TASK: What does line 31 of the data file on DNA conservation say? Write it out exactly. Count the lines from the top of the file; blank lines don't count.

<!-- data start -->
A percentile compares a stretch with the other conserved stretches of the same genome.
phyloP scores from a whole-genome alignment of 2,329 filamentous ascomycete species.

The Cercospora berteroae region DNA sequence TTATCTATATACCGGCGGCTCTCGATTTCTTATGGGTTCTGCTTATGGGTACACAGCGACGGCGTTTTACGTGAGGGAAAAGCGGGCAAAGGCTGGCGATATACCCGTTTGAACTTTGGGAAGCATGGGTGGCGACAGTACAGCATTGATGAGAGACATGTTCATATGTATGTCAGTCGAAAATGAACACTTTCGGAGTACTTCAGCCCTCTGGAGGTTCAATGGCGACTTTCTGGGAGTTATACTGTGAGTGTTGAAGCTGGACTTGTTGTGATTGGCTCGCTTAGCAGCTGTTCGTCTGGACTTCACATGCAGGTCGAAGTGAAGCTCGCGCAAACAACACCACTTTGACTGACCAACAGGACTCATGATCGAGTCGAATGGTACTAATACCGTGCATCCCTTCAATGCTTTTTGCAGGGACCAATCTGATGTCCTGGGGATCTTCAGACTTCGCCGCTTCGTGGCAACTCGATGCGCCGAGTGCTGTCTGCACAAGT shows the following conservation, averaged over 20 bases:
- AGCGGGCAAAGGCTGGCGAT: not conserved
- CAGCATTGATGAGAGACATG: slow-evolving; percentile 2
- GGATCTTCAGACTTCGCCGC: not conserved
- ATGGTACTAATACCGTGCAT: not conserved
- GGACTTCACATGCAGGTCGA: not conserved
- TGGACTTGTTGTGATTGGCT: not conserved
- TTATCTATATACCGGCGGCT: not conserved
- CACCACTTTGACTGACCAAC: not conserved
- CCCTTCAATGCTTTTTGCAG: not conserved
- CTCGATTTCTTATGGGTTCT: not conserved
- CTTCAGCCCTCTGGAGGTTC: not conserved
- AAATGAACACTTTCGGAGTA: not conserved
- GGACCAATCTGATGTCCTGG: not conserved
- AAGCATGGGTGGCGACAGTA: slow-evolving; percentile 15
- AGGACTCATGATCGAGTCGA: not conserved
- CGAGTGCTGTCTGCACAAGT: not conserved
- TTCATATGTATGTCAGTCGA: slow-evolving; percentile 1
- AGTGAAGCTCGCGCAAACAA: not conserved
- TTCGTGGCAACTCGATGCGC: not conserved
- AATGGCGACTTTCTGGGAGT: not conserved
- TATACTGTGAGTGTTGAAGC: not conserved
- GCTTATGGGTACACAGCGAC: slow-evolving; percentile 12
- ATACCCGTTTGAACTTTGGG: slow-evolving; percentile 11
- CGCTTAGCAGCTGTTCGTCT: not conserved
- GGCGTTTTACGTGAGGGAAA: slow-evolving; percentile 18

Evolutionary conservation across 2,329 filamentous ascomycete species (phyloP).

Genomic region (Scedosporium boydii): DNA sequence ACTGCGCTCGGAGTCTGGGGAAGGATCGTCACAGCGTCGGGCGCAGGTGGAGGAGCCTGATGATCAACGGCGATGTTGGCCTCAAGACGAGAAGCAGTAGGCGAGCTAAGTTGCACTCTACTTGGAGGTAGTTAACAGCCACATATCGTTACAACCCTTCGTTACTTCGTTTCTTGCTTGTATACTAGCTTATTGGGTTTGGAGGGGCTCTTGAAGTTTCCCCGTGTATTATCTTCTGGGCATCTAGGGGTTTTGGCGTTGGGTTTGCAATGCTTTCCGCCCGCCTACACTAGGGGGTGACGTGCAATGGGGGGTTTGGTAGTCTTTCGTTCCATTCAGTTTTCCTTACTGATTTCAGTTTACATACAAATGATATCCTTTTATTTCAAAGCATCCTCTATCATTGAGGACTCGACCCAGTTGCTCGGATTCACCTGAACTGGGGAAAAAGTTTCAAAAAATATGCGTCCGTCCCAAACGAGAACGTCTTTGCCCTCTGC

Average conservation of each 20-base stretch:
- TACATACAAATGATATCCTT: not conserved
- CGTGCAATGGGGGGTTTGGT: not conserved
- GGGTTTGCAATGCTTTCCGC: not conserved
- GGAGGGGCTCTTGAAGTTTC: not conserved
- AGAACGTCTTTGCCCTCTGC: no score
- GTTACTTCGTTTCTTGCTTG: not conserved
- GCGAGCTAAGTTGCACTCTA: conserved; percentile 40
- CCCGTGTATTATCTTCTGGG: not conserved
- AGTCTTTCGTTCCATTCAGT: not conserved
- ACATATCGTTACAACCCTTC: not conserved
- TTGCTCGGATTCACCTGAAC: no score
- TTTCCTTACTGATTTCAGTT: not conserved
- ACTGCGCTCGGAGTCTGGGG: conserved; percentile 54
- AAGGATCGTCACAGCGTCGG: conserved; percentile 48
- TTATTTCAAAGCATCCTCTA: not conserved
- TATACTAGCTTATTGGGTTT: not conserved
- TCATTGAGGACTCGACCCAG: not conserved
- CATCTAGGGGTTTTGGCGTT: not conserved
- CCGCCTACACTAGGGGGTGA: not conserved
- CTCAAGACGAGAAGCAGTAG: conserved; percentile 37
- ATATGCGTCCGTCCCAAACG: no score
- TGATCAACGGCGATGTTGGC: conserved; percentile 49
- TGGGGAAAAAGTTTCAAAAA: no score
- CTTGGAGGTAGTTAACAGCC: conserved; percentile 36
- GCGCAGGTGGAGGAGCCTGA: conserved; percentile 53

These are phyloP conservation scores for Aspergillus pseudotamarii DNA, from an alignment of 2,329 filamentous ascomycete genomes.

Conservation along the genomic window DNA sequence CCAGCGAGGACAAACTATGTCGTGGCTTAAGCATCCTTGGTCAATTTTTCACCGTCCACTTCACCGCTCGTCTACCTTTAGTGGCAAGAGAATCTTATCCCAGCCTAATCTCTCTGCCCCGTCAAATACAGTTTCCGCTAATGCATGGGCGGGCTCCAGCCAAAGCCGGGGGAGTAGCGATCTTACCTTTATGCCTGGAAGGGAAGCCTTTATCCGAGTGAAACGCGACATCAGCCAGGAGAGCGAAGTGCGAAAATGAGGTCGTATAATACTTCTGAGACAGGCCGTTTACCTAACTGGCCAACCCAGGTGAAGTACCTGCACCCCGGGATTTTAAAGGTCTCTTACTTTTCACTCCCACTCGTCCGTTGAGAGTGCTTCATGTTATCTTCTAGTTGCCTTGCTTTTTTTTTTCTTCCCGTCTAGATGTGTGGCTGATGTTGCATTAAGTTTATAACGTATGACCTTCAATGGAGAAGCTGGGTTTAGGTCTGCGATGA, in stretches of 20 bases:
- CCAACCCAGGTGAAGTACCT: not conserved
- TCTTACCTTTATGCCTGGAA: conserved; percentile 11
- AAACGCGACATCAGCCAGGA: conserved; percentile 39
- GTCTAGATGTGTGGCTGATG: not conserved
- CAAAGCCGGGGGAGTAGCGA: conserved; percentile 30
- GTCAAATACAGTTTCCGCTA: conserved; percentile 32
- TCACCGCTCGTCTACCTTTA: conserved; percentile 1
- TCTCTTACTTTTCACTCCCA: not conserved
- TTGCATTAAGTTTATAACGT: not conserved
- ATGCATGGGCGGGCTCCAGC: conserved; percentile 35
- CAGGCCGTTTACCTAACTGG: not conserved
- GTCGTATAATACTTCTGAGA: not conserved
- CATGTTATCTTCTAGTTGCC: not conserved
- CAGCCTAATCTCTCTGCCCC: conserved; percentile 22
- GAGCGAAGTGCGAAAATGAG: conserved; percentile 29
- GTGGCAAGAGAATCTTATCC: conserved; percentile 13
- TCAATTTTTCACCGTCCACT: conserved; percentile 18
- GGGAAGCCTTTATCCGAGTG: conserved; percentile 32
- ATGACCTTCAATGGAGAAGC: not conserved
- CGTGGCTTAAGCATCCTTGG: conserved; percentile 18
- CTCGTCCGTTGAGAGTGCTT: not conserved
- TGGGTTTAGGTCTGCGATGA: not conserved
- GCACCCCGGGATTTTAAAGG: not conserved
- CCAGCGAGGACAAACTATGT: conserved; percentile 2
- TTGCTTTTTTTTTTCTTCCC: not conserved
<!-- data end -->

Average conservation of each 20-base stretch: